Federal Mandatory Minimum Sentencing Statutes: Legislative Proposals in the 108th Congress

Federal mandatory minimum sentencing statutes (mandatory minimums) demand that execution or incarceration follow criminal conviction. They cover drug dealing, murdering federal officials, and using a gun to commit a federal crime. They circumscribe judicial sentencing discretion. They have been criticized as unthinkingly harsh and incompatible with a rational sentencing guideline system; yet they have also been embraced as hallmarks of truth in sentence and a certain means of incapacitating the criminally dangerous. Mandatory minimum sentences are not unconstitutional per se, although on rare occasions individual sentences may violate the Eighth Amendment proscription on grossly disproportionate punishments. The 108th Congress appeared to overcome recent past reluctance and enacted a flurry of new or enhanced mandatory minimum sentencing provisions. The PROTECT Act (sometimes known as the Amber Alert Act), P.L. 108-21 , (a) contains a two strike law that subjects certain repeat offenders of crimes against children to life imprisonment, (b) increases the mandatory minimums application to various federal child offenses, and (c) applies the mandatory minimums covering child pornography to obscene visual representations of the sexual abuse of children. The Unborn Victims of Violence Act establishes a separate crime for harming an unborn child during the course the commission of various federal crimes against the child's mother (some which carry mandatory minimums) and subjects offenders to the same penalties as the underlying offense against the mother, 18 U.S.C. 1841. The Identity Theft Penalty Enhancement Act established an aggravated identity theft offense with mandatory minimum terms of imprisonment for identity theft committed in furtherance of various terrorist and non-terrorist federal crimes, 18 U.S.C. 1028A. The Intelligence Reform and Terrorism Prevention Act creates three new crimes relating to weapons of mass destruction, each of which carries a series of mandatory minimum penalties, 18 U.S.C. 175c (smallpox virus offenses), 2332g (anti-aircraft missile offenses), 2332h (radiological dispersal device offenses). The Act annexed a comparable series of mandatory minimum penalties for violation of pre-existing atomic weapons prohibitions, 42 U.S.C. 2272. Other proposals concerned drug abuse ( H.R. 345 , H.R. 404 , H.R. 1435 , H.R. 4547 , H.R. 5103 , S. 390 , S. 2444 ); firearms ( H.R. 2946 , H.R. 1330 , H.R. 124 ); terrorism ( S. 746 , H.R. 2376 ); fraud ( S. 1286 , H.R. 2971 ); sex abuse ( H.R. 3913 , H.R. 4489 ); and smuggling aliens ( S. 2871 ). Related reports include CRS Report RL32040(pdf) , Federal Mandatory Minimum Sentencing Statutes ; CRS Report RS21347(pdf) , Federal Mandatory Minimum Sentencing Statutes: An Overview of Legislation in 107th Congress ; CRS Report RS20307(pdf) , Federal Mandatory Minimum Sentencing Statutes: An Overview of Legislation in 106th Congress ; and CRS Report RS21346(pdf) , Mandatory Minimum Sentences: Three Strikes in the Supreme Court .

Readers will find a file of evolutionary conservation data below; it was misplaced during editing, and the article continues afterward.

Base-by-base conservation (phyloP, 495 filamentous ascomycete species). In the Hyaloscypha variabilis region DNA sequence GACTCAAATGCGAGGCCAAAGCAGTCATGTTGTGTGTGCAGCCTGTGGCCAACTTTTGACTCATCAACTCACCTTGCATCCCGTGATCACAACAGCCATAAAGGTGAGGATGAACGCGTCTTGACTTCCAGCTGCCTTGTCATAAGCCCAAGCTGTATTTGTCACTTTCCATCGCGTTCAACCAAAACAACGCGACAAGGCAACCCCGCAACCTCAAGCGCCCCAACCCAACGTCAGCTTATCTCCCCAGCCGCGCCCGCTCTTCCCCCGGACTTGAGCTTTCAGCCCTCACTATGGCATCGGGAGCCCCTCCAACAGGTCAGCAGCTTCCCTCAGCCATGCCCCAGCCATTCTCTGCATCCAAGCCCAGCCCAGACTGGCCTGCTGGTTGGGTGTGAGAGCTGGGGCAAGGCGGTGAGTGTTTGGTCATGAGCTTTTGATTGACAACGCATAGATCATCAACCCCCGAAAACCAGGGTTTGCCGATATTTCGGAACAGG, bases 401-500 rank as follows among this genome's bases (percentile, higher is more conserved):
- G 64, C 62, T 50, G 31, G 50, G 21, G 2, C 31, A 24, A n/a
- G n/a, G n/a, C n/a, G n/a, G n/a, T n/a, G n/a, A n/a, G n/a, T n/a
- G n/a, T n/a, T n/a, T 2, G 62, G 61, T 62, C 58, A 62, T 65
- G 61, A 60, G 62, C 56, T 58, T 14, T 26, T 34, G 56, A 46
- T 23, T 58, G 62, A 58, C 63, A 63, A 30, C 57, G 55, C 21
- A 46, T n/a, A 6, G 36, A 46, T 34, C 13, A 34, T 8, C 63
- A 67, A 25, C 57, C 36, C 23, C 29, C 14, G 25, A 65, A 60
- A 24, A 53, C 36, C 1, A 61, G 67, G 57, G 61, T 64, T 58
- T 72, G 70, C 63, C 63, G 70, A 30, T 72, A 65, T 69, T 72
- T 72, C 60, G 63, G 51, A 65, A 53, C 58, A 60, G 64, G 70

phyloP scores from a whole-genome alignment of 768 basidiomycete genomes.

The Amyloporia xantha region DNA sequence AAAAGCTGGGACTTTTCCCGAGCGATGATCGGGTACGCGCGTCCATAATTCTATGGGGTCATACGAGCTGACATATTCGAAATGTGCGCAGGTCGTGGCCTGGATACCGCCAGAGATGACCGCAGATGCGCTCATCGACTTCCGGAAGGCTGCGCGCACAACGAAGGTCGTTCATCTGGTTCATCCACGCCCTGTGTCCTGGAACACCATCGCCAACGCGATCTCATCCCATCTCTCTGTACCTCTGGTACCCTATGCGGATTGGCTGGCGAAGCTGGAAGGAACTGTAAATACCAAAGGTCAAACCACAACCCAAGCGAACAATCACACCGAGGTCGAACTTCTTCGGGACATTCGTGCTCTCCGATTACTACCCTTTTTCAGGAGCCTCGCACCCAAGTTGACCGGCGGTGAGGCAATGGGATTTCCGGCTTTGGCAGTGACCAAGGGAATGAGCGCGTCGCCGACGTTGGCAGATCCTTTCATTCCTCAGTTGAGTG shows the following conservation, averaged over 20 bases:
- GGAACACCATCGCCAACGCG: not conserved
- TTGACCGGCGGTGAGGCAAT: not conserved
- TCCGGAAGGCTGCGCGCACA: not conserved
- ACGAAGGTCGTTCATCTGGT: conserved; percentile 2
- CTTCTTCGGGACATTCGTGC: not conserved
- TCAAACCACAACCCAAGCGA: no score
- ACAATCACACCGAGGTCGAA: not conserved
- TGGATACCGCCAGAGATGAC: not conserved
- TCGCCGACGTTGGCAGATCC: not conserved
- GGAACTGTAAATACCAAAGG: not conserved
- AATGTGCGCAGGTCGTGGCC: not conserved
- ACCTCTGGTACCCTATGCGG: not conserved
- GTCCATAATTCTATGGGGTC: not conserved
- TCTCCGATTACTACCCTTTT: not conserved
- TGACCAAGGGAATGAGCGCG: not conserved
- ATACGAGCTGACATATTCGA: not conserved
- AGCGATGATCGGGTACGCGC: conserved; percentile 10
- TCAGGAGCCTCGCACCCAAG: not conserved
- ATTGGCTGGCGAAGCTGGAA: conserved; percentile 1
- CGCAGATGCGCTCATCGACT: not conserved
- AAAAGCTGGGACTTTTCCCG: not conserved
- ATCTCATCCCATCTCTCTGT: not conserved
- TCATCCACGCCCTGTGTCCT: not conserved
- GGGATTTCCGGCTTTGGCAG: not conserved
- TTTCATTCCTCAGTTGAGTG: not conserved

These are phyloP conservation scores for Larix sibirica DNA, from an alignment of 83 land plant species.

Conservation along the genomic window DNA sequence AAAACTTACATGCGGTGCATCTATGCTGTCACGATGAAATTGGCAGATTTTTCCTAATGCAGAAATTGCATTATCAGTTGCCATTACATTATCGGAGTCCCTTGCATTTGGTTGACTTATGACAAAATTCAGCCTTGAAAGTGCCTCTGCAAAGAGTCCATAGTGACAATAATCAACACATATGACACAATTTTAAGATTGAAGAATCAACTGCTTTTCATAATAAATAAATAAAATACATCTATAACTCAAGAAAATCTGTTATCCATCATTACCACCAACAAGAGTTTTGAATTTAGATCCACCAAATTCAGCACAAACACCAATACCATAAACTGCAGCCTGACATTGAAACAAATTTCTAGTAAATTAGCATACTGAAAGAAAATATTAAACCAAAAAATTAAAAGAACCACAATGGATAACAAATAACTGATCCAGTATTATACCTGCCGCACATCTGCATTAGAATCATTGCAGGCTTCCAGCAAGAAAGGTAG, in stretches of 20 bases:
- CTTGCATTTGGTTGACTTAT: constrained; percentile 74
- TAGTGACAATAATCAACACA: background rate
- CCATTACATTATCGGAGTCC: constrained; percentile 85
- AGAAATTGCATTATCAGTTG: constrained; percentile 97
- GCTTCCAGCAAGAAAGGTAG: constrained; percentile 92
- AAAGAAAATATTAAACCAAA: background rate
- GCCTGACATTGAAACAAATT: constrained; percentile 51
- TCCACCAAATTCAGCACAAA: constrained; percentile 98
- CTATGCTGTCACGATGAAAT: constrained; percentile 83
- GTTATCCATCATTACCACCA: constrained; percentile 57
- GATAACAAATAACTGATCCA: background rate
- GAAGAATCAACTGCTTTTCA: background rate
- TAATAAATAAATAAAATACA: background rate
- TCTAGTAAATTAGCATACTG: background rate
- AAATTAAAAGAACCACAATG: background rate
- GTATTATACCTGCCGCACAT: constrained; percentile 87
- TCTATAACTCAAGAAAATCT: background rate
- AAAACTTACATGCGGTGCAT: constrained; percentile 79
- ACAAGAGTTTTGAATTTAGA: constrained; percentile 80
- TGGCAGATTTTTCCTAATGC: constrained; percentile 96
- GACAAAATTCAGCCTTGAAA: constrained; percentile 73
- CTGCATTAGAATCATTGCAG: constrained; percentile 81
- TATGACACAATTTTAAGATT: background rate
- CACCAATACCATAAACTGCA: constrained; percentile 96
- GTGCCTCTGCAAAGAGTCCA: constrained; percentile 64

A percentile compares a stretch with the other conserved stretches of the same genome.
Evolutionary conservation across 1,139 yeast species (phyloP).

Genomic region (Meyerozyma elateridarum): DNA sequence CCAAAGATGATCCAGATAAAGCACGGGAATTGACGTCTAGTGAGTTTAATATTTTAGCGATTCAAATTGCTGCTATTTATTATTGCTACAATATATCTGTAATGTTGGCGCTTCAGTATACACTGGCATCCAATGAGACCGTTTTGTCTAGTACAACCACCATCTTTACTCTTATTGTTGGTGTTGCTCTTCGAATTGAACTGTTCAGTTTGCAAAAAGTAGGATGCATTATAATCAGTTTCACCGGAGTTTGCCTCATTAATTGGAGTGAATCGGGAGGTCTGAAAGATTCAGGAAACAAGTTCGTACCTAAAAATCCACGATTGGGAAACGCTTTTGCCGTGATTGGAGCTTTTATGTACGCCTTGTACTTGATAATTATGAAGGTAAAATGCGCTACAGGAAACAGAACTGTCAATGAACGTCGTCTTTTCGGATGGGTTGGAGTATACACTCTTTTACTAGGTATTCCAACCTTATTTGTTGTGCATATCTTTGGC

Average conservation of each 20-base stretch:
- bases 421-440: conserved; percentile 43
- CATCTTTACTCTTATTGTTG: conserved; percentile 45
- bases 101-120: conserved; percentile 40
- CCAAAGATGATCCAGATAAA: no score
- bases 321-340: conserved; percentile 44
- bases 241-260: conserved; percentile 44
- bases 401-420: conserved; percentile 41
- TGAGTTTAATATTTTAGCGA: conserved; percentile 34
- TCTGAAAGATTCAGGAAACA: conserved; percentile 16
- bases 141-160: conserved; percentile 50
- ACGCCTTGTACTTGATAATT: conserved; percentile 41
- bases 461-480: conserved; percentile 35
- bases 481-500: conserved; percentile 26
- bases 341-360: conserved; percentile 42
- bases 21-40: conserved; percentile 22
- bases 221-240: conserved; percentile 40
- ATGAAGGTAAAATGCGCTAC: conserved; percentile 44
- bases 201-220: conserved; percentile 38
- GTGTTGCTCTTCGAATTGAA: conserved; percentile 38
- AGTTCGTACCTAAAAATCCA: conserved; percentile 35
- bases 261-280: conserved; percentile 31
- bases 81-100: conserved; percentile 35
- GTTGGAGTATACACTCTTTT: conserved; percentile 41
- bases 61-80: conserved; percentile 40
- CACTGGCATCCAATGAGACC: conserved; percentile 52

Order Code RS21597 Updated December 17, 2004 CRS Report for Congress Received through the CRS Web Federal Mandatory Minimum Sentencing Statutes: Legislative Proposals in the 108th Congress name redacted Senior Specialist American Law Division Summary Federal mandatory minimum sentencing statutes (mandatory minimums) demand that execution or incarceration follow criminal conviction. They cover drug dealing, murdering federal officials, and using a gun to commit a federal crime. They circumscribe judicial sentencing discretion. They have been criticized as unthinkingly harsh and incompatible with a rational sentencing guideline system; yet they have also been embraced as hallmarks of truth in sentence and a certain means of incapacitating the criminally dangerous. Mandatory minimum sentences are not unconstitutional per se, although on rare occasions individual sentences may violate the Eighth Amendment proscription on grossly disproportionate punishments. The 108th Congress appeared to overcome recent past reluctance and enacted a flurry of new or enhanced mandatory minimum sentencing provisions. The PROTECT Act (sometimes known as the Amber Alert Act), P.L. 108-21, (a) contains a two strike law that subjects certain repeat offenders of crimes against children to life imprisonment, (b) increases the mandatory minimums application to various federal child offenses, and (c) applies the mandatory minimums covering child pornography to obscene visual representations of the sexual abuse of children. The Unborn Victims of Violence Act establishes a separate crime for harming an unborn child during the course the commission of various federal crimes against the child’s mother (some which carry mandatory minimums) and subjects offenders to the same penalties as the underlying offense against the mother, 18 U.S.C. 1841. The Identity Theft Penalty Enhancement Act established an aggravated identity theft offense with mandatory minimum terms of imprisonment for identity theft committed in furtherance of various terrorist and non-terrorist federal crimes, 18 U.S.C. 1028A. The Intelligence Reform and Terrorism Prevention Act creates three new crimes relating to weapons of mass destruction, each of which carries a series of mandatory minimum penalties, 18 U.S.C. 175c (smallpox virus offenses), 2332g (anti-aircraft missile offenses), 2332h (radiological dispersal device offenses). The Act annexed a comparable series of mandatory minimum penalties for violation of pre-existing atomic weapons prohibitions, 42 U.S.C. 2272. Other proposals concerned drug abuse (H.R. Congressional Research Service ˜ The Library of Congress CRS-2 345, H.R. 404, H.R. 1435, H.R. 4547, H.R. 5103, S. 390, S. 2444); firearms (H.R. 2946, H.R. 1330, H.R. 124); terrorism (S. 746, H.R. 2376); fraud (S. 1286, H.R. 2971); sex abuse (H.R. 3913, H.R. 4489); and smuggling aliens (S. 2871). Related reports include CRS Report RL32040, Federal Mandatory Minimum Sentencing Statutes; CRS Report RS21347, Federal Mandatory Minimum Sentencing Statutes: An Overview of Legislation in 107th Congress; CRS Report RS20307, Federal Mandatory Minimum Sentencing Statutes: An Overview of Legislation in 106th Congress; and CRS Report RS21346, Mandatory Minimum Sentences: Three Strikes in the Supreme Court. Types of Mandatory Minimums Mandatory minimum statutes come in many stripes, including some whose status might be disputed. The most widely recognized are those that demand that offenders be sentenced to imprisonment for “not less than” a designated term of imprisonment. Some, like the drug trafficking mandatory minimums, are triggered by the nature of the offense; others, like the three strikes provisions, by the criminal record of the offender. A few members of this category are somewhat less mandatory than others. Several of the drugrelated mandatory minimums in this category, for instance, are subject to a “safety valve” that may make their minimum penalties less than mandatory for small time, nonviolent, first time offenders. A second generally recognized category of mandatory minimums consists of the flat or single sentence statutes.1 Closely related are the capital punishment statutes that require imposition of either the death penalty or imprisonment for life.2 The “piggyback” statutes make up a third class. The piggyback statutes are not themselves mandatory minimums but sentence offenders by reference to an underlying statute which in some instances calls for a mandatory minimum.3 1 E.g., 18 U.S.C. 1651 (“Whoever, on the high seas, commits the crime of piracy as defined by the law of nations, and is afterwards brought into or found in the United States shall be imprisoned for life”)(emphasis added). 2 E.g., 18 U.S.C. 1201(a)(“Whoever unlawfully seizes, confines, inveigles, decoys, kidnaps, abducts, or carries away and holds for ransom or reward or otherwise any person . . . if death of any person results, shall be punished by death or life imprisonment”). Most observers would include within this category capital crimes made punishable by death, life imprisonment, or imprisonment for any term of years, the suggestion – that a sentence of imprisonment for zero years is a sentence of “any term of years” – being inconsistent with the intent of Congress given the seriousness of the offense to which the sentence attaches. On the other hand, most probably would not characterize as a mandatory minimum any capital or flat sentence statute that permitted imposition of a fine as an alternative sentence, see e.g., 18 U.S.C. 1589 (emphasis added) (“. . . If death results from a violation of this section . . . the defendant shall be fined under this title or imprisoned for any term of years or life. . . .”). 3 E.g., 18 U.S.C. 2 (“Whoever commit an offense against the United States or aids, abets, counsels, commands, induces or procures its commission, is punishable as a principal”). CRS-3 Constitutional Boundaries The Constitution precludes mandatory capital punishment statutes, Woodson v. North Carolina, 428 U.S. 280 (1976), and sentences that are grossly disproportionate to the crimes for which they are imposed, Ewing v. California, 538 U.S. 11 (2003); United States v. Bajakajian, 524 U.S. 321 (1998). Otherwise, the enactment of mandatory minimums is a matter of policy rather than constitutional prerogative. Activity in the 108th Congress The mandatory minimum proposals offered in the 108th Congress involve terrorism, drugs, firearms, maritime crimes, identify theft, fraud, crimes against unborn children, and sex offenses or other crimes against children. The proposals relating to sex offense and crimes against children culminated in enactment of the Protect Act, sometimes known as the Amber Alert Act, P.L. 108-21, 117 Stat. 650 (2003). Among other things, the Protect Act: • creates a two strike provision requiring a sentence of life imprisonment for anyone convicted of violating – - 18 U.S.C. 2241 (aggravated sexual assault), - 18 U.S.C. 2242 (sexual abuse), - 18 U.S.C. 2244(a)(1)(aggravated abusive sexual contact), - 18 U.S.C. 2245 (sexual abuse resulting in death), - 18 U.S.C. 2251 (sexual exploitation of children), - 18 U.S.C. 2251A (buying or selling children), - 18 U.S.C. 2422(b)(coercing or enticing children to engage in prostitution),or - 18 U.S.C. 2443(a)(transporting a child for sexual purposes) – having been convicted previously of a similar federal or state equivalent offense, if the victims of both offenses were children, 18 U.S.C. 3559(e); • establishes or increases mandatory minimum terms of imprisonment for violations of: - 18 U.S.C. 1201 (kidnaping a child other than by a family member)(not less than 20 years), - 18 U.S.C. 2251 (sexual exploitation of a child)(increases from not less than 10 to not less than 15 years (from not less than 15 to not less than 25 years for repeat offenders)), - 18 U.S.C. 2251A (buying or selling a child)(increases for not less than 20 to not less than 30 years), - 18 U.S.C. 2252 (crimes related to sexual exploitation of children)(not less than 5 years (increases the minimum for recidivists from not less than 2 to not less than 10 years)), - 18 U.S.C. 2252A (crimes related to child pornography)(not less than 5 years (increases the minimum for recidivists from not less than 5 to not less than 15 years or in the case of successive possession convictions from not less than 2 to not more than 10 years)), CRS-4 - 18 U.S.C. 2422, 2423 (transporting, coercing, or enticing a child to engage in sexual activity within a federal enclave, or through the use of the mails or a facility of interstate commerce)(not less than 5years); and • makes violations of the newly created 18 U.S.C. 1466A (obscene visual representations of the sexual abuse of children) subject to the same penalties (including mandatory minimums) that accompany violation of 18 U.S.C. 2252A (crimes relating to child pornography).4 The Unborn Victims of Violence Act outlaws causing the death or bodily injury of an unborn child as a consequence of the commission of various federal crimes against the child’s mother.5 Under its provisions, offenders face the same penalties including mandatory minimums as those provided for the underlying crime against the child’s mother, 18 U.S.C. 1841.6 The Identity Theft Penalty Enhancement Act calls for a flat 2 year term of imprisonment for aggravated identity theft committed in furtherance of a range of federal predicate offenses7 and a flat 5 year term when such theft is committed in furtherance of a federal crime of terrorism (as defined in 18 U.S.C. 2332b(b)(5)(B)), 18 U.S.C. 1028A.8 4 The Act initially passed the two Houses as S. 151 (Hatch) and H.R. 1104 (Sensenbrenner); as finally enacted it contains mandatory minimum components reminiscent of several other proposals e.g., H.R. 293 (Kelly), H.R. 456 (Green), H.R. 1161(Smith (Tex.)), H.R. 1706 (Simmons), S. 644 (Hatch), S. 885 (Kennedy), S. 1123 (Boxer)/H.R. 2539 (MillenderMcDonald). 5 The Act, Pub.L.108-212 (2004), was introduced as H.R. 1997 (Hart); related proposals included S. 146 (DeWine), S. 1019 (DeWine) and S. 2219 (Feinstein). 6 The underlying offenses with mandatory minimums include certain violations of 18 U.S.C. 115 (intimidation or retaliation against federal officials or members of their families), 229(chemical weapons offenses), 844(explosives offenses), 930(possession of a dangerous weapon in a federal building), 1111 (murder within a federal enclave), 1114(murder of a federal employee), 1116(murder of a foreign dignitary), 1118(murder by a federal prisoner), 1119(overseas murder by an American), 1120 (murder by escaped prisoners), 1121(killing those aiding a federal investigation or a state correctional officer), 1201 (kidnaping), 1203 (taking hostages), 1503 (obstruction of justice), 1751(crimes against the President),1958(use of interstate commerce facilities in the commission of a murder-for-hire), 1959(violence in aid of racketeering), 1992(train wrecking), 2113(bank robbery); or violations of 21 U.S.C. 848(drug kingpin offenses); and 42 U.S.C. 2283 (murder). 7 The 2 year sentence applies to thefts committed in furtherance of a felony violation of 18 U.S.C. 641 (theft of federal property), 656 (bank embezzlement), 911 (false claim of citizenship), 922(a)(6) (false statements to acquire a firearm), ch. 47 (fraud or false statements generally), ch.63 (mail, wire and bank fraud), ch.69 (nationality and citizenship), ch. 75 (passports and visas); 15 U.S.C. 6823 (obtain financial institution information by false pretenses); 8 U.S.C. 1253 (failing to leave the U.S. after deportation), 1306 (counterfeit alien registration cards), ch. 8 (immigration offenses); 42 U.S.C. 408 (false statements under the Social Security Act), 1011 (same), 1307(b)(same), 1320a-7b(a)(same). 8 The Act was introduced as H.R. 1731 (Carter); related bills include S. 153 (Feinstein), H.R. 858 (Tanner), and S. 1088 (Boxer). CRS-5 The Intelligence Reform and Terrorism Prevention Act authorizes a series of mandatory minimum penalties for three new crimes and one pre-existing offense.9 The Act proscribes unlawful possession or use of anti-aircraft missiles, 18 U.S.C. 2332g; of radiological dispersal devices, 18 U.S.C. 2332h; or of smallpox virus, 18 U.S.C. 175c. Those who use or attempt to use the proscribed weapons are punishable by imprisonment for not less than 30 years or for life; where death results, the offender is punishable by life imprisonment; all other violators are punishable by imprisonment for not less than 25 years or to imprisonment for life. The Act brings the same sentencing scheme to similar offenses involving atomic weapons, 42 U.S.C. 2272. Several of the past drug-related proposals address the impact of existing mandatory minimums by adjusting either the crack cocaine sentencing ratio or the safety valve. Under present law, trafficking in either 5000 grams or more of powder cocaine or 50 grams of crack is punishable by imprisonment for not less than 10 years (not less than 20 years for a second offense or if death or serious injury results), 21 U.S.C. 841(b)(1)(A). This 100 to 1 ratio also applies to trafficking in 500 to 5000 grams of powder or 5 to 50 grams of crack, either of which are punishable by imprisonment for not less than 5 years (not less 10 years for a second conviction and not less than 20 years if death or serious injuries result), 21 U.S.C. 841(b)(1)(B). Simple possession of 3 grams or more of crack is punishable by imprisonment for not less than 5 years if the offender has a prior conviction (1 gram or more if the offender has 2 or more prior convictions); there is no mandatory minimum for simple possession of powder cocaine, 21 U.S.C. 844. The pattern continued in the 108th Congress. H.R. 345 (Bartlett) eliminates the distinction by applying to all forms of cocaine the lower mandatory minimum triggers now applicable to crack (50, 5, 3, and 1 gram). H.R. 1435(Rangel) eliminates the distinction by applying to all forms of cocaine including crack the higher mandatory minimum triggers now applicable to powder cocaine (5000 and 500 grams with no mandatory minimum for simple possession). The “safety valve” of 18 U.S.C. 3553(f) allows a court to sentence a low level, nonviolent, first time offender strictly under the sentencing guidelines notwithstanding otherwise applicable drug-related mandatory minimums. The safety valve is only available to offenders convicted of offenses occurring prior to enactment. S. 390 (Levin) makes the safety valve available retroactively to cases arising prior to its enactment. An unrelated, drug mandatory minimum proposal, H.R. 404 (Andrews), adds a 5 year flat term of imprisonment to the punishment for federal controlled substance offenses committed in an open air drug market. Another, H.R. 5103 (Waters) eliminates mandatory minimum sentences for controlled substance violations other than those involved with drug kingpin offenses (21 U.S.C. 848). A third, S. 2444 (Schumer) reduces from 500 to 50 grams the amount of a mixture containing a detectable amount of methamphetamine needed to trigger a 10 year mandatory minimum (20 years for repeat offenders or if death or serious injury results), and from 50 to 5 grams the amount needed to trigger a 5 year mandatory minimum (20 years if death or serious injury results), 21 U.S.C. 841. Finally, H.R. 4547 (Sensenbrenner) increases the mandatory maximum 9 The Act was introduced as S. 2845 (Collins); related bills included H.R. 10 (Hastert), H.R. 1678 (Smith (Tex.), H.R. 2934 (Carter), H.R. 2939 (Forbes), H.R. 4008 (Shays), H.R. 5066 (Sessions), H.R. 5150 (Shays), H.R. 5238(Shadegg), S. 1604 ( Specter), S. 1608 (Sessions), S. 2204 (Hatch), S. 2665 (Cornyn), S. 2679 (Kyl), and S. 2840 (Collins). CRS-6 sentences set for the distribution of controlled substances to children (from 1 to 5 years for 1st time offenders and from 1 to 10 years for repeat offenders, 21 U.S.C. 859) , or using children to distribute controlled substances (from 1 to 5 years for 1st time offenders and from 1 to 10 years for repeat offenders, 21 U.S.C. 861), or distributing controlled substances near schools and certain other places frequented by children (from 1 to 5 years for 1st time offenders and from 3 to 10 years for repeat offenders, 21 U.S.C. 860). In the case of firearms offenses, H.R. 1330 (Kelly), increases [doubles] the firearmsin-crimes-of-violence-or-drug-trafficking mandatory minimum penalties from not less than 5 to not less than 10 years for possession; from not less than 7 to not less than 15 years for brandishing; and from not less than 10 to not less than 20 years for discharging the firearm, 18 U.S.C. 924(c). Instead of this increase to 10-15-20, H.R. 2946 (King) increases the firearms-in-crimes-of-violence-or-drug-trafficking mandatory minimum penalties from 5-7-10 years to 7-9-12 years. And H.R. 124 (Holt) establishes a regulatory scheme for handgun possession under which unlicenced possession is punishable by imprisonment for not less than 15 years, 18 U.S.C. 931(a), 924(a)(7). The Anti-Terrorism and Port Security Act of 2003, S. 746 (Feinstein)/H.R. 2376 (Millender-McDonald), modifies existing mandatory minimums in a number of respects. First, it rewrites the piracy chapter of the United States Code which now features several mandatory minimums; piracy remains punishable by imprisonment for life, but in the other mandatory minimums are dropped in favor of a term of imprisonment for not more than 20 years, 18 U.S.C. ch. 81. Second, it sets imprisonment for any term of years or life as the penalty for (a) placing substances or devices in U.S. waters with the intent to damage or destroy shipping, 18 U.S.C. 2280A; (b) using a dangerous weapon aboard a passenger vessel, 18 U.S.C. 832; or (c) endangering human life by the malicious ocean dumping, 18 U.S.C. 2282. Finally, it makes destruction of a vessel carrying high-level radioactive waste or spent nuclear fuel punishable by imprisonment for not less than 30 years, 18 U.S.C. 1372. In other proposals, fraud supplies the basis for mandatory minimum proposals in a few contexts: S. 1286 (Leahy)(mail fraud or wire fraud that result in a death are punishable by imprisonment for any term of years or life), and H.R. 2971 (Shaw)(the fraudulent sale of social security numbers by Social Security Administration employees carries mandatory minimums of 1 year, 5 years or 10 years depending on the number of cards involved). H.R. 3913 (Emanuel) establishes a mandatory term of life imprisonment for kingpins of child sex slave trafficking enterprises. H.R. 4489 (Graves) sets a mandatory minimum of life imprisonment for repeat sex offenders. And S. 2871 (Graham) increases the mandatory minimum sentences for certain alien smuggling offenses (from 3 to 5 years for smuggling for financial gain or with the knowledge the alien intends to commit a felony). 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